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Man-Made Genetic Instructions Yield Living Cells for the First Time

Scientists create the first microbe to live under the instruction of DNA synthesized in the lab



Tom Deerinck and Mark Ellisman, National Center for Microscopy and Imaging Research, University of California, San Diego

This story was updated at 5:00 p.m.

The first microbe to live entirely by genetic code synthesized by humans has started proliferating at a lab in the J. Craig Venter Institute (JCVI). Venter and his colleagues used a synthetic genome—the genetic instruction set for life—to build and operate a new, synthetic strain of Mycoplasma mycoides bacteria, according to an online report published May 20 by Science.

"This is the first self-replicating cell on the planet to have a computer for a parent," said J. Craig Venter during a press briefing on May 20. "It's also the first species to have a Web site in its genetic code."

For the past 15 years, the genomes of thousands of organisms have been sequenced and deposited in databases. "We call this digitizing biology," JCVI molecular biologist Daniel Gibson told Scientific American. "We now show that it is possible to reverse this and synthesize cells starting from this digitized information….We refer to the cell we have created as being a synthetic cell because it is a cell controlled by a genome assembled from chemically synthesized pieces of DNA."

In other words, a chemical synthesizer stitched together various short iterations of man-made adenine, cytosine, guanine and thymine that were then assembled into a working genome that can successfully produce the proteins that enable life. Using stretches of DNA, known as cassettes, roughly 1,000 base-pairs in length, the researchers assembled a simplified version of M. mycoides genome from scratch in a succession of E. coli and yeast cells. The final synthetic genome—more than a million base-pairs long—was then inserted into an existing Mycoplasma capricolum cell. The synthetic cell then went on to behave as a M. mycoides, producing proteins from the instructions encoded by the synthetic genome and even dividing and growing.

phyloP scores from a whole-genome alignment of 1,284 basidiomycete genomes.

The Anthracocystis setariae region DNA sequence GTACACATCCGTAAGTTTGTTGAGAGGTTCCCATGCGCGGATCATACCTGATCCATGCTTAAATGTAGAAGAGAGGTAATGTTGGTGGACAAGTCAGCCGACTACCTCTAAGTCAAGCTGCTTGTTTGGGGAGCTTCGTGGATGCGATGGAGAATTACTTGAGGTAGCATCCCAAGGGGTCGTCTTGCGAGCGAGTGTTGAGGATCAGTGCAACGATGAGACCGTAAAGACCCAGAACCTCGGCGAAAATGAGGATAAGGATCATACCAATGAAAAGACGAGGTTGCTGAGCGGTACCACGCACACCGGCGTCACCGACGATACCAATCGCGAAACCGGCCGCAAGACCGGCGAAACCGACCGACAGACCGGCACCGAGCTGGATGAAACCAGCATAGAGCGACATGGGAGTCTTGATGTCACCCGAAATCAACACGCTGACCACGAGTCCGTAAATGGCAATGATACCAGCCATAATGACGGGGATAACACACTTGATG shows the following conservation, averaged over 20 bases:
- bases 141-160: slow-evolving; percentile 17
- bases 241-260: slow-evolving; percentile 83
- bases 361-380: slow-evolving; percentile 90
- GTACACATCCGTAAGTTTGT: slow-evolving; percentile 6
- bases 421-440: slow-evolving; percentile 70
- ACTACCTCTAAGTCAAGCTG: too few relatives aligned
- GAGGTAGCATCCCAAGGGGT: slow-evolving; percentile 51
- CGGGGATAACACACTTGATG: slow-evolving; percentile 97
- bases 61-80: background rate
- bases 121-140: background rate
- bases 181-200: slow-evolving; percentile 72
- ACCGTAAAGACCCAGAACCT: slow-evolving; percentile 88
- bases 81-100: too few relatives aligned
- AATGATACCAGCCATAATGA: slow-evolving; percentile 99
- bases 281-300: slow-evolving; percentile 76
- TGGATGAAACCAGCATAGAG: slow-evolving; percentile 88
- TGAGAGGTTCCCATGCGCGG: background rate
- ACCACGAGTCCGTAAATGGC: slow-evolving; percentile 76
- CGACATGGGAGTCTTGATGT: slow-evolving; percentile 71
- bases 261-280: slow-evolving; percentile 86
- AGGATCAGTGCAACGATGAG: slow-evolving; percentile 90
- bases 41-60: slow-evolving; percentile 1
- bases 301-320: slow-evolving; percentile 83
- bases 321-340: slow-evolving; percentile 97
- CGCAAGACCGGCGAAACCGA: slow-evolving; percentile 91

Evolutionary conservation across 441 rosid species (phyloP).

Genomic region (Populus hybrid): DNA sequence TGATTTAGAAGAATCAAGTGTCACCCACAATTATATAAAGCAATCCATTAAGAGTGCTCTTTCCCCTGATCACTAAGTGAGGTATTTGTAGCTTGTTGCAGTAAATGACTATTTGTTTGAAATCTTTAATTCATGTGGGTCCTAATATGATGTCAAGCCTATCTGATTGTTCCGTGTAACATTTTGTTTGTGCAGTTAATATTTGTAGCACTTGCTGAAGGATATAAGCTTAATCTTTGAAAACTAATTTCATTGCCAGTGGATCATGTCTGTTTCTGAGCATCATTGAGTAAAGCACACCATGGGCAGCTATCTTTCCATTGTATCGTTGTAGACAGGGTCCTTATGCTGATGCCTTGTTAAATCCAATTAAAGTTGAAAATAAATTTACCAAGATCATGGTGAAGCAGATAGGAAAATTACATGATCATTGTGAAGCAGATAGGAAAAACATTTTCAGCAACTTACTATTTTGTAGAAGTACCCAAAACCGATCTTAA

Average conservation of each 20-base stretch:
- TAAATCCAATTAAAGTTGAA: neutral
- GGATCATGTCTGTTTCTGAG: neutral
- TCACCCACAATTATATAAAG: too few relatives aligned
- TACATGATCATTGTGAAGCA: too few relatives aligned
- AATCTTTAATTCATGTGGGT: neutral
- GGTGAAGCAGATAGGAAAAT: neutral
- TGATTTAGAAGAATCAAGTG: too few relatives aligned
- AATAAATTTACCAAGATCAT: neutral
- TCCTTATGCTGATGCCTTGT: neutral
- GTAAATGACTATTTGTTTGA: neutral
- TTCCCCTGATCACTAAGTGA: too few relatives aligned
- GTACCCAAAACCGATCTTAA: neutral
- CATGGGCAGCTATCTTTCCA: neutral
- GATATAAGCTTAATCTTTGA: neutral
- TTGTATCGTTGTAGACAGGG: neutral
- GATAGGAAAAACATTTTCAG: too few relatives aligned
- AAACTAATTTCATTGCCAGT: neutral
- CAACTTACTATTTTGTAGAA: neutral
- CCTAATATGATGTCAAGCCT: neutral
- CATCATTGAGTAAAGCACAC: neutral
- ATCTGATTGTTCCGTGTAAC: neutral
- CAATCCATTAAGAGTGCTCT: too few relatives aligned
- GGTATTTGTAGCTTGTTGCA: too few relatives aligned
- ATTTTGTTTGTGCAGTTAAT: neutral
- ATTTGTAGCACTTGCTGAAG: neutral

"It is a big deal," geneticist and technology developer George Church of Harvard Medical School says of the achievement. "It's not incremental, but it's not final either," noting that other groups are already delivering useful products from partially reengineered genomes, such as biofuels from engineered E. coli.

Biological engineer Drew Endy of Stanford University clarified how to think of this creation. "It's not genesis, it's not as if mice are coming from a pile of dirty rags in a corner," he says. "The correct word is poesis, human construction. We can now go from information and get a reproducing organism. It lays down the gauntlet for us to learn how to engineer genomes."

Getting to this point was not without its challenges, including requiring at least $40 million in investment into relevant experiments over the past 15 years, primarily funded by Venter's private company Synthetic Genomics and the U.S. Department of Energy, among others. The researchers started with the intention of synthesizing the genome of Mycoplasma genitalium, which has the smallest known natural genetic instruction set. But that organism's slow growth and other properties led them to ditch it in favor of genetically more complex cousins such as M. mycoides and M. capricolum. To simplify things, they deleted 14 genes from M. mycoides natural genome, leaving behind hundreds.

Then the researchers could not find a way to transfer genomes from one bacterial species to another, eventually enlisting the yeast as an assembly waystation, permitting easier manipulation of genetic material and overcoming natural resistance in the microbes to tinkering with their DNA. The yeast also copies the synthetic genome numerous times with its own to allow spares for experiments, while adding its own genetic twists, such as eight single nucleotide polymorphisms now found in the synthetic genome. In fact, there are 19 total nucleotide sequence differences between the synthetic genome and its natural analog. And, thus far, genomes can only be swapped between closely related species. "Right now, we don't know how far phylogenetically speaking the donor and recipient can be," said JCVI microbiologist Carole Lartigue at the May 20 briefing.

But once this synthetic genome was inserted—the would-be host cell failed "and we did not know why," Gibson says. By cross-checking the entire genome gene by gene, they found the fatal flaw after three months of work: a single missing base in the dnaA gene, which is required for life. "Accuracy is essential," Venter said. "There are parts of the genome where it cannot tolerate even a single error."